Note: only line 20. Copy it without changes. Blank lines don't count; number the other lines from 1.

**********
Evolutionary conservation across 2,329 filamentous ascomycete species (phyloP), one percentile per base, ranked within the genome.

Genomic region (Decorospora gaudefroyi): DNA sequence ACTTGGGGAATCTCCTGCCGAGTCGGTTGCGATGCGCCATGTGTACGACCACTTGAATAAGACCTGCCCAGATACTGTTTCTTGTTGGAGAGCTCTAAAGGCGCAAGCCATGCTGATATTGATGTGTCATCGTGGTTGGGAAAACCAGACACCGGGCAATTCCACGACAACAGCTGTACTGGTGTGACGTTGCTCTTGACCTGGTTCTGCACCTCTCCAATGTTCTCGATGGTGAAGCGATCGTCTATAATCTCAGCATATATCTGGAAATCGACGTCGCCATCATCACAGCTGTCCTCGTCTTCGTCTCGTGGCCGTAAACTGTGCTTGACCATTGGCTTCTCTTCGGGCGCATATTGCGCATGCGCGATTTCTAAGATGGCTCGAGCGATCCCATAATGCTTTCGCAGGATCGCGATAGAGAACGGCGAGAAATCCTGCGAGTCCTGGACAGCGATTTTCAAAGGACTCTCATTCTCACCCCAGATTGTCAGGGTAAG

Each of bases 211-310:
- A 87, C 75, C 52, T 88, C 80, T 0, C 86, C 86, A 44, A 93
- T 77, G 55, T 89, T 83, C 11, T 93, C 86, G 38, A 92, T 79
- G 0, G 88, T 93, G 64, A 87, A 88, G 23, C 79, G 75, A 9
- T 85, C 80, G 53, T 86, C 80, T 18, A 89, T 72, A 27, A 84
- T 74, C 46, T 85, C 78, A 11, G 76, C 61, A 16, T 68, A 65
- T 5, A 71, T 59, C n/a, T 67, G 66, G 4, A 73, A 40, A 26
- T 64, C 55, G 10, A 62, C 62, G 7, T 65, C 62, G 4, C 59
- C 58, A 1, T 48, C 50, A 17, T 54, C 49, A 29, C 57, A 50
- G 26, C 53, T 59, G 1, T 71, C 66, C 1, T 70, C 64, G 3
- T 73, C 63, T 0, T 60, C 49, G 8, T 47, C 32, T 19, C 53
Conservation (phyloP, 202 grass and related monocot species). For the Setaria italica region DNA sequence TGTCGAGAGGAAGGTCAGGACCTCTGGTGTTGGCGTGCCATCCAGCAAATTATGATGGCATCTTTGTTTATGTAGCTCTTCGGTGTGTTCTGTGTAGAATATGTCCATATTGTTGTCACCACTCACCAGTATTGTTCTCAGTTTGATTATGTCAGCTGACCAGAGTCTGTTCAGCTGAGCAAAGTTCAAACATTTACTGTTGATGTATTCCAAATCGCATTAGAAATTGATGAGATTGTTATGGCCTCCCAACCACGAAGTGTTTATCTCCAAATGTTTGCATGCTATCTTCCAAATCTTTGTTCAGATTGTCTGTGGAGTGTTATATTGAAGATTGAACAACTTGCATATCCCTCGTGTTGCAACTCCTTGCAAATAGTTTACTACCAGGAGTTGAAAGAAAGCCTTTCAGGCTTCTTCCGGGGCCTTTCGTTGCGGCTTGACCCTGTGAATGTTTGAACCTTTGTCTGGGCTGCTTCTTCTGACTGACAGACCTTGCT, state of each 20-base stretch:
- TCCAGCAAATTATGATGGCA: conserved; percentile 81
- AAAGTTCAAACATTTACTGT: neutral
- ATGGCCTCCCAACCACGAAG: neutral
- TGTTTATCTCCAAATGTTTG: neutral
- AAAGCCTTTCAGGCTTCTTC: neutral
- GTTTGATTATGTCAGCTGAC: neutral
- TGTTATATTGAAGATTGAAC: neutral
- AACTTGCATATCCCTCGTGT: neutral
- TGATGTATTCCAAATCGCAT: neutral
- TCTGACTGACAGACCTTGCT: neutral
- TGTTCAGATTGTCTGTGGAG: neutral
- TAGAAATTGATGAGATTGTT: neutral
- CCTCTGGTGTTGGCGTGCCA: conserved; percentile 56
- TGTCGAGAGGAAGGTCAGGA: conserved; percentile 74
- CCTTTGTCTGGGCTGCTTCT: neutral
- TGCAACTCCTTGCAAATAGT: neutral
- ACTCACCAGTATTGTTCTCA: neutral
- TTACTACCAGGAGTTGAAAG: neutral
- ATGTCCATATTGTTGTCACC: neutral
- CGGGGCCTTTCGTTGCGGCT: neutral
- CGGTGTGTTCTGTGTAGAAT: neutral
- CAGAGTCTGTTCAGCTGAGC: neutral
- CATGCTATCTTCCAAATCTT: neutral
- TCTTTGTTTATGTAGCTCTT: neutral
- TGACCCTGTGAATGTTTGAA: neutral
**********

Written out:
- GTTTGATTATGTCAGCTGAC: neutral